- Security: A user must be able to evolve in perfect physical, material and psychological security, and must be able to guard against hacking, violence and any other problem. Technology alone is not enough here, rules are needed.
- Acceptability: A user must be able to evolve in the metaverse with other users, in compliance with good social, environmental, moral and ethical practices on which our society is based. A wishful thinking?
Technologies that make the metaverse possible
Each iteration of the metaverses is built according to available technologies. First the primary technologies (real sensory, radio, television), then the computer, the web, the mobile, virtual and augmented reality, haptic equipment, and finally, the blockchain, the Internet of Things (IoT) and artificial intelligence (AI). Each of these technologies is the result of extremely complex major advances in science and technology (Nevelsteen, 2018). Thanks to the technologies made available, it is therefore possible to envisage metaverses intimately linked to our perception of reality. From a more sociological point of view, the current metaverse is based on the social value of Generation Z that the online self and the offline self are not different (Park & Kim, 2022).
The potential uses are practically endless, but it is already possible to cite those already identified or supposed (Papagiannidis, Bourlakis & Li, 2008; Romero, Viana & Angel, 2016; Jun, 2020; Gökçe Narin, 2021; Heo & Kim, 2021 ). There are thus more than a dozen major families of uses that are already the subject of concrete cases or academic articles: video games, commerce, productivity, finance, artistic creation, social network, tourism, meetings, sport, education, coaching, home automation, religion…
When we hear that the metaverse is in full construction, it is not a manner of speaking, as there are still technologies to be perfected to allow a convincing and reliable metaverse. Beyond technologies, it will be necessary to establish ethical rules and principles to ensure material, physical and psychological security for users and their property.
Those in the know on web 3 will notice the pyramid used to illustrate the state of the metaverse. Indeed, the main promise of web 3 is decentralization. However, when we dig a little deeper into the state of the market, particularly at the level of the core services that make Web 3 possible, we notice that a few companies control the entire market, or how to give the illusion of decentralization by keeping Control ! If you are curious to understand better, I can only advise you to research the companies Alechemy and Infura for example…
To conclude on the metaverse, technologies are relatively neutral by default, and it is the adaptations in principles and rules that will determine the virtuous nature of the different uses offered. To understand the real scope of these metaverses, it remains to understand how virtual and web technologies work, as well as the first demonstrated and future use cases in metaverses. I am currently preparing a complete book on the subject, coming very soon! Stay tuned…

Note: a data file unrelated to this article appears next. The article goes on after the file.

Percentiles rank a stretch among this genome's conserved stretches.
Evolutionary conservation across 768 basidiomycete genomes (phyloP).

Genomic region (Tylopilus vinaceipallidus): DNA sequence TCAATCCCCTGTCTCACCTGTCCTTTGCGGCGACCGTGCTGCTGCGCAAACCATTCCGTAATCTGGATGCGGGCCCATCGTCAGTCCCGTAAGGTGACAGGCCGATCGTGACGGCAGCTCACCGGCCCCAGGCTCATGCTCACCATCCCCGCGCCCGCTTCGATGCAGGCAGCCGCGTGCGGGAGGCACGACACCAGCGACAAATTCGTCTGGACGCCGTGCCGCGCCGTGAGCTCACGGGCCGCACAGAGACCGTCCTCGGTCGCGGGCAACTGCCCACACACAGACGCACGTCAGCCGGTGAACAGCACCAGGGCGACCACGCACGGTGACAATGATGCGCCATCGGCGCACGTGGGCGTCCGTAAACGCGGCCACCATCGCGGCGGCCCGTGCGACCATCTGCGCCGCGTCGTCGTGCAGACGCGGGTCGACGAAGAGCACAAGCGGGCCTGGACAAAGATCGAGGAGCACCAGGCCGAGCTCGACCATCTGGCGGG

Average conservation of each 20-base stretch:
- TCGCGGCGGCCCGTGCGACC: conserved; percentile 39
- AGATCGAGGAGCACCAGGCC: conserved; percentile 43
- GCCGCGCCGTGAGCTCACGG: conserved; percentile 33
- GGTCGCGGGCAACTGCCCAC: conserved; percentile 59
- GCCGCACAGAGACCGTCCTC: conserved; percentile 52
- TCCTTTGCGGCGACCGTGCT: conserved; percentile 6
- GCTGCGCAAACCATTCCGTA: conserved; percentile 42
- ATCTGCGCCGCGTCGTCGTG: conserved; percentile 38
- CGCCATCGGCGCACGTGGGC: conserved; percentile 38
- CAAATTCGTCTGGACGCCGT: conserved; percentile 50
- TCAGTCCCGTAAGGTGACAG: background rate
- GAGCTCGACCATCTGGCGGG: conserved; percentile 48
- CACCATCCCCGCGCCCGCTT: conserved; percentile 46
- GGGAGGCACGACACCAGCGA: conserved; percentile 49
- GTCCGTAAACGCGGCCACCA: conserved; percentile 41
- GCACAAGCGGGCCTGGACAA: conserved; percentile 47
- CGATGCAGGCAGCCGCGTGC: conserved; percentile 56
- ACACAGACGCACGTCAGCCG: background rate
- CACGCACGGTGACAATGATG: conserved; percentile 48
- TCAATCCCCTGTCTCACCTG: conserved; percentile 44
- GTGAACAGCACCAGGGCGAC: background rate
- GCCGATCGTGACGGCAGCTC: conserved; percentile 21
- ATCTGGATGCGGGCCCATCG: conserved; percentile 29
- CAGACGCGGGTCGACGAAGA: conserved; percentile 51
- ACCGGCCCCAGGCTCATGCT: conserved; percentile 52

Cline, E. (2011). Ready Player One, Random House Publishers.
Davis, A., Murphy, J. D., Owens, D., Khazanchi, D., Zigurs, I. (2009). Avatars, people, and virtual worlds: Foundations for research in metaverses. Journal of the Association for Information Systems, 10(2), 90.
Dionisio, J. D. N., III, W. G. B., & Gilbert, R. (2013). 3D virtual worlds and the metaverse: Current status and future possibilities. ACM Computing Surveys (CSUR), 45(3), 1–38.
Gökçe Narin, N. (2021). A Content Analysis of the Metaverse Articles, Journal of Metaverse, 1(1), 17–24.
Heo, M. H., & Kim, D. (2021). Effect of Augmented Reality Affordance on Motor Performance: In the Sport Climbing. Human-Centric Computing And Information Sciences, 11.
Jun, G. (2020). Virtual reality church as a new mission frontier in the metaverse: Exploring theological controversies and missional potential of virtual reality church. Transformation, 37(4), 297–305.
Mystakidis, S. (2022). Metaverse. Encyclopedia 2022, 2, pp. 486–497.
Nevelsteen, K. J. (2018). Virtual world, defined from a technological perspective and applied to video games, mixed reality, and the Metaverse. Computer Animation and Virtual Worlds, 29(1), e1752.
Ondrejka, C. (2004). Escaping the gilded cage: User created content and building the metaverse. NYL Sch. L. Rev., 49, 81.
Papagiannidis, S., Bourlakis, M., Li, F. (2008). Making real money in virtual worlds: MMORPGs and emerging business opportunities, challenges and ethical implications in Metaverses, Technological Forecasting and Social Change, 75(5), 610–622.
Park, S. M., Kim, Y. G. (2022). A Metaverse: Taxonomy, Components, Applications, and Open Challenges, IEEE Access, 10, pp. 4209–4251.
Romero, GP., Viana, M., Angel, M. (2016). New artistic behaviors in “Second Life”, Tercio Creciente, 9, 33–50.
Rosenblum, L., Cross, R. (1997). Challenges in Virtual Reality. In Visualization and Modeling; Academic Press: Cambridge, MA, USA; pp. 325–339.
Stephenson, N. (1992). Snow Crash, Penguin Books Australia.
Blog of Jon Radof : https://jradoff.medium.com (consulted on 3rd march 2022).